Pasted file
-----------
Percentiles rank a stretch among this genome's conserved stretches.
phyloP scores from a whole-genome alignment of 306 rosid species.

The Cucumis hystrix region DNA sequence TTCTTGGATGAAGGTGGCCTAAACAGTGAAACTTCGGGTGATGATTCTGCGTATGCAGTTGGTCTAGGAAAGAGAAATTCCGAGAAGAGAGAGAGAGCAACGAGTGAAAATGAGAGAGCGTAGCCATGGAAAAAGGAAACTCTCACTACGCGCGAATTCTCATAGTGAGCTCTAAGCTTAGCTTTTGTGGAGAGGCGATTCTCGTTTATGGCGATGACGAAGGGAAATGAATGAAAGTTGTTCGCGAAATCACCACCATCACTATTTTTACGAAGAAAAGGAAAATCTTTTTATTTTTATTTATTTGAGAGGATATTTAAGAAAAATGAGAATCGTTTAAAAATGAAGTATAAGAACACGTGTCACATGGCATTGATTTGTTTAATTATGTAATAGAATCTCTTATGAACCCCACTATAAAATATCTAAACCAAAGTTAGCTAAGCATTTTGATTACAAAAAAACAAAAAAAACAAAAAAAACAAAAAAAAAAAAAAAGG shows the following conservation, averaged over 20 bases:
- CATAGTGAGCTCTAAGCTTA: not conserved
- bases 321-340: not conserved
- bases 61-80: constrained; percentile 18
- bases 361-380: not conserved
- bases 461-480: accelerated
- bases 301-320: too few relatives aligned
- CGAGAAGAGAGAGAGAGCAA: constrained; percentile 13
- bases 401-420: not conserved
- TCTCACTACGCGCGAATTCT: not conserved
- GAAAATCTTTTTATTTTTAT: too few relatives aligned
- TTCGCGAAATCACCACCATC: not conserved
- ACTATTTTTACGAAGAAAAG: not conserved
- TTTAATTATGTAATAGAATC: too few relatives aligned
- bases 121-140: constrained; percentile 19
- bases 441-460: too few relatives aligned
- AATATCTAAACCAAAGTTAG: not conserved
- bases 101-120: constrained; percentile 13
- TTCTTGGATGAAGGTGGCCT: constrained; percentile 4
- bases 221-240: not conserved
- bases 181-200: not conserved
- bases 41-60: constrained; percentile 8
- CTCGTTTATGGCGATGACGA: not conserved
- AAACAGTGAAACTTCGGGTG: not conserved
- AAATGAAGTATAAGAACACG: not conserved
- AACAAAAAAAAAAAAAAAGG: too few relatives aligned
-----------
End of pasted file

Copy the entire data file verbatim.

Percentiles rank a stretch among this genome's conserved stretches.
phyloP scores from a whole-genome alignment of 306 rosid species.

The Cucumis hystrix region DNA sequence TTCTTGGATGAAGGTGGCCTAAACAGTGAAACTTCGGGTGATGATTCTGCGTATGCAGTTGGTCTAGGAAAGAGAAATTCCGAGAAGAGAGAGAGAGCAACGAGTGAAAATGAGAGAGCGTAGCCATGGAAAAAGGAAACTCTCACTACGCGCGAATTCTCATAGTGAGCTCTAAGCTTAGCTTTTGTGGAGAGGCGATTCTCGTTTATGGCGATGACGAAGGGAAATGAATGAAAGTTGTTCGCGAAATCACCACCATCACTATTTTTACGAAGAAAAGGAAAATCTTTTTATTTTTATTTATTTGAGAGGATATTTAAGAAAAATGAGAATCGTTTAAAAATGAAGTATAAGAACACGTGTCACATGGCATTGATTTGTTTAATTATGTAATAGAATCTCTTATGAACCCCACTATAAAATATCTAAACCAAAGTTAGCTAAGCATTTTGATTACAAAAAAACAAAAAAAACAAAAAAAACAAAAAAAAAAAAAAAGG shows the following conservation, averaged over 20 bases:
- CATAGTGAGCTCTAAGCTTA: not conserved
- bases 321-340: not conserved
- bases 61-80: constrained; percentile 18
- bases 361-380: not conserved
- bases 461-480: accelerated
- bases 301-320: too few relatives aligned
- CGAGAAGAGAGAGAGAGCAA: constrained; percentile 13
- bases 401-420: not conserved
- TCTCACTACGCGCGAATTCT: not conserved
- GAAAATCTTTTTATTTTTAT: too few relatives aligned
- TTCGCGAAATCACCACCATC: not conserved
- ACTATTTTTACGAAGAAAAG: not conserved
- TTTAATTATGTAATAGAATC: too few relatives aligned
- bases 121-140: constrained; percentile 19
- bases 441-460: too few relatives aligned
- AATATCTAAACCAAAGTTAG: not conserved
- bases 101-120: constrained; percentile 13
- TTCTTGGATGAAGGTGGCCT: constrained; percentile 4
- bases 221-240: not conserved
- bases 181-200: not conserved
- bases 41-60: constrained; percentile 8
- CTCGTTTATGGCGATGACGA: not conserved
- AAACAGTGAAACTTCGGGTG: not conserved
- AAATGAAGTATAAGAACACG: not conserved
- AACAAAAAAAAAAAAAAAGG: too few relatives aligned